Love and Anger Aren’t Mutually Exclusive

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Parents often feel guilty for getting mad at their kids or for not always liking their kids. But there are really great reasons to get mad at kids. For one, parenting is hard and children aren’t always easy. For two, it’s really important for children to see us get angry, see us manage our anger appropriately (and that can mean blowing up, calming down, then making amends), and to love them anyway.

We want our children to grow up being in touch with their feelings and able to express them appropriately but we don’t always allow ourselves the same opportunity.

I remember a friend of mine telling me about a group of moms who met each month for support and encouragement. Her cousin attended the group and told her about one meeting when the topic was anger. The women took turns sharing how they worked hard to control their anger.

“I hold my hands in fists,” said one. “I hold them tight to remind myself to stay in control.”

“I bite my lip,” said another. “So that I won’t say something I’ll regret.”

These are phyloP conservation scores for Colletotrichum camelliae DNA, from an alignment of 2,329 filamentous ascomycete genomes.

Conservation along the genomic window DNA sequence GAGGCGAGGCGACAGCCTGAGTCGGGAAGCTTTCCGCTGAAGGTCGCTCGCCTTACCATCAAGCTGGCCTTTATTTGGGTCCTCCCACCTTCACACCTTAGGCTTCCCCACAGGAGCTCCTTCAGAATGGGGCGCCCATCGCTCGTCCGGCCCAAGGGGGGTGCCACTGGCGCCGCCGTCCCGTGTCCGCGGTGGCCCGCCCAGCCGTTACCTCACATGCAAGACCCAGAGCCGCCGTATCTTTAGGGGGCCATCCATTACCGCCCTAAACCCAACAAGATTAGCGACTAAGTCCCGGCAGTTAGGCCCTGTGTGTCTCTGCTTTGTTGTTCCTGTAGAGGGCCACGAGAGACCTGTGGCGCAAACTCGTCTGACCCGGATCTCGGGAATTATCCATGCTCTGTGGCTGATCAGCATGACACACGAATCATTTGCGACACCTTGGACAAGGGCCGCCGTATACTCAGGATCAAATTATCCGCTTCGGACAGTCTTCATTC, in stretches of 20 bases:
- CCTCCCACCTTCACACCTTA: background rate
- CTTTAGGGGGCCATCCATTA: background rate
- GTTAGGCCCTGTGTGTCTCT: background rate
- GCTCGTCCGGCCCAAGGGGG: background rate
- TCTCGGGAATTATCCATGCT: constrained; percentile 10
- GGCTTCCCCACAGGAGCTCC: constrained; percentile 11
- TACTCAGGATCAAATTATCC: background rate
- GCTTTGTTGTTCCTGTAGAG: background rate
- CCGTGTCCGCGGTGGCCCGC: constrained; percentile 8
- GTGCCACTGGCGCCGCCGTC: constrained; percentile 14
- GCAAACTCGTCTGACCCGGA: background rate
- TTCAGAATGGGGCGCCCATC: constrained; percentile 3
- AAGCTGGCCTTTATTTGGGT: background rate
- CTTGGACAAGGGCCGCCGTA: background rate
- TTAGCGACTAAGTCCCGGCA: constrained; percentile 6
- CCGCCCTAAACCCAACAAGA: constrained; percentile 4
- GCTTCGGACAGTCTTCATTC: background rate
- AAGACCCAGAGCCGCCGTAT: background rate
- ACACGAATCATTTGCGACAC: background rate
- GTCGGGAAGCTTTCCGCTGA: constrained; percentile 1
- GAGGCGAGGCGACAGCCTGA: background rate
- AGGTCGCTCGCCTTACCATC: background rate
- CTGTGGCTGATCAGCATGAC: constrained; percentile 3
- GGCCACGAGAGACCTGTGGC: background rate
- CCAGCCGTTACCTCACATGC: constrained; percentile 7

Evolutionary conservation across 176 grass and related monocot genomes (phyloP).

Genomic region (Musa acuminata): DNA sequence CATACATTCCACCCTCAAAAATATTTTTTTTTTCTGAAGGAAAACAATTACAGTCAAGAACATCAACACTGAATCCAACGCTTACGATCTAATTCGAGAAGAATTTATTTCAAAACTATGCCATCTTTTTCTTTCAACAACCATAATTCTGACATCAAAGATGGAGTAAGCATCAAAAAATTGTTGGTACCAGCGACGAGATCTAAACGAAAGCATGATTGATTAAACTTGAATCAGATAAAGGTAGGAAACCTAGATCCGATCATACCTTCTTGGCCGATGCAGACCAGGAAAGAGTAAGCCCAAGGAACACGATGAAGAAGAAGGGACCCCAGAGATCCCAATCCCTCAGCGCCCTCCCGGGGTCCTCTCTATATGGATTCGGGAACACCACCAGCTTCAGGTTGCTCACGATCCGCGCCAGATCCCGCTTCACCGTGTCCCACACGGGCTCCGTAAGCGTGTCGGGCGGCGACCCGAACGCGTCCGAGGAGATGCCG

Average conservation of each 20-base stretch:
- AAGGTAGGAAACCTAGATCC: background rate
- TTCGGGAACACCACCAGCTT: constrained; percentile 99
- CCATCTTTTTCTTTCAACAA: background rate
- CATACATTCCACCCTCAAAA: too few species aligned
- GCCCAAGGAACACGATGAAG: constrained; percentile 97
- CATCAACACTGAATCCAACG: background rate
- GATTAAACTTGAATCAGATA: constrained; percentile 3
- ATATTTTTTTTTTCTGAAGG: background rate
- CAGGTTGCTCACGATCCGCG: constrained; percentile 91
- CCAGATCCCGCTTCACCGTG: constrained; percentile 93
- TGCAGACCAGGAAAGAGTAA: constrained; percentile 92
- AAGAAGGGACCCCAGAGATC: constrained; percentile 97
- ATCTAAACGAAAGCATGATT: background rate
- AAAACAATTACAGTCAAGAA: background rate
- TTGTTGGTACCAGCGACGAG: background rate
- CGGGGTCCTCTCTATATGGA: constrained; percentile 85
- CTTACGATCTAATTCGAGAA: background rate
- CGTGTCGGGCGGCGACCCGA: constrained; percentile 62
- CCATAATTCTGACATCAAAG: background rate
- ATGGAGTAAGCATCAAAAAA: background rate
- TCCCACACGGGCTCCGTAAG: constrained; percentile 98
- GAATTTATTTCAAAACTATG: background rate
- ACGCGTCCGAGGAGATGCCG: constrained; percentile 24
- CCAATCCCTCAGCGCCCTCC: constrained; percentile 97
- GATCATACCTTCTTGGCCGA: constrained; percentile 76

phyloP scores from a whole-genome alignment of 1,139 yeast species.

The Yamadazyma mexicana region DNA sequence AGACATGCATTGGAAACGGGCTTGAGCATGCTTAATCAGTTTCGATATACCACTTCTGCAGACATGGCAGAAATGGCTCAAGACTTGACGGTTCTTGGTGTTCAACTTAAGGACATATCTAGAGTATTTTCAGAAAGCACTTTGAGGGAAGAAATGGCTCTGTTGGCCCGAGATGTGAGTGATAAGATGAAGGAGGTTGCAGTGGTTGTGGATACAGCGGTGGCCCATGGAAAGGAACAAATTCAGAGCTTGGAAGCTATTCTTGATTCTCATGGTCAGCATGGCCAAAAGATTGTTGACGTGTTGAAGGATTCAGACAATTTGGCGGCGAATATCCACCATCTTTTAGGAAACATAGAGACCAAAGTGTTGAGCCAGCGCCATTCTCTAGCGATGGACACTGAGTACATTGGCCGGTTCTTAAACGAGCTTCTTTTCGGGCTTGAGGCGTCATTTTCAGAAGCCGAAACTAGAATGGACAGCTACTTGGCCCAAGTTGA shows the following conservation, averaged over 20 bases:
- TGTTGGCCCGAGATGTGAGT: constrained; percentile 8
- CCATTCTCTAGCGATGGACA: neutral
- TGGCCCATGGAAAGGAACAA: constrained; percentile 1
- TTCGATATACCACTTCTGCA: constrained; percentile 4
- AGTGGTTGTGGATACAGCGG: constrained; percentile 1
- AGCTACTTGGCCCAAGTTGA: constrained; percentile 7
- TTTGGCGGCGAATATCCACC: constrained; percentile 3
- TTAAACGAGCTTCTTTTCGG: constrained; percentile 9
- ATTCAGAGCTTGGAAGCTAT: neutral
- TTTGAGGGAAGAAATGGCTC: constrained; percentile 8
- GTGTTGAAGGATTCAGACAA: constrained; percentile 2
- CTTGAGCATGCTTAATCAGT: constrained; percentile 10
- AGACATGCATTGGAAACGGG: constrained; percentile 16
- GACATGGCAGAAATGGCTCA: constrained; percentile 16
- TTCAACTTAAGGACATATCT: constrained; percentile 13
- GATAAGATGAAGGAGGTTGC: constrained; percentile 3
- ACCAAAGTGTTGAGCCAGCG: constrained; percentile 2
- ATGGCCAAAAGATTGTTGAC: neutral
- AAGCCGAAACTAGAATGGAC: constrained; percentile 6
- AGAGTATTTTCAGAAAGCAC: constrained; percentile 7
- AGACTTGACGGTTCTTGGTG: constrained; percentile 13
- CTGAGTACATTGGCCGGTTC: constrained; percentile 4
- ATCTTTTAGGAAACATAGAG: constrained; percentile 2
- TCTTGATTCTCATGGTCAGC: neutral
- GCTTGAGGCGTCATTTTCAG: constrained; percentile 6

When they got to my friend’s cousin she laughed.

“What do I do when I get angry?” she asked. “I yell. I yell and I yell and I yell and then I feel better and we all make up.”

I’m not advocating that you go screaming at your kids but if you’re a loud family, loud voices are OK. (Some families tolerate yelling more than others so your mileage may vary.) Certainly being angry is OK.

Parents are human, too. Humans are imperfect. Learning to be an imperfect human (versus trying to be a perfect one) is a lifelong process. Being imperfect is a gift we can give our kids, especially when we are honest (and loving) about our imperfections.

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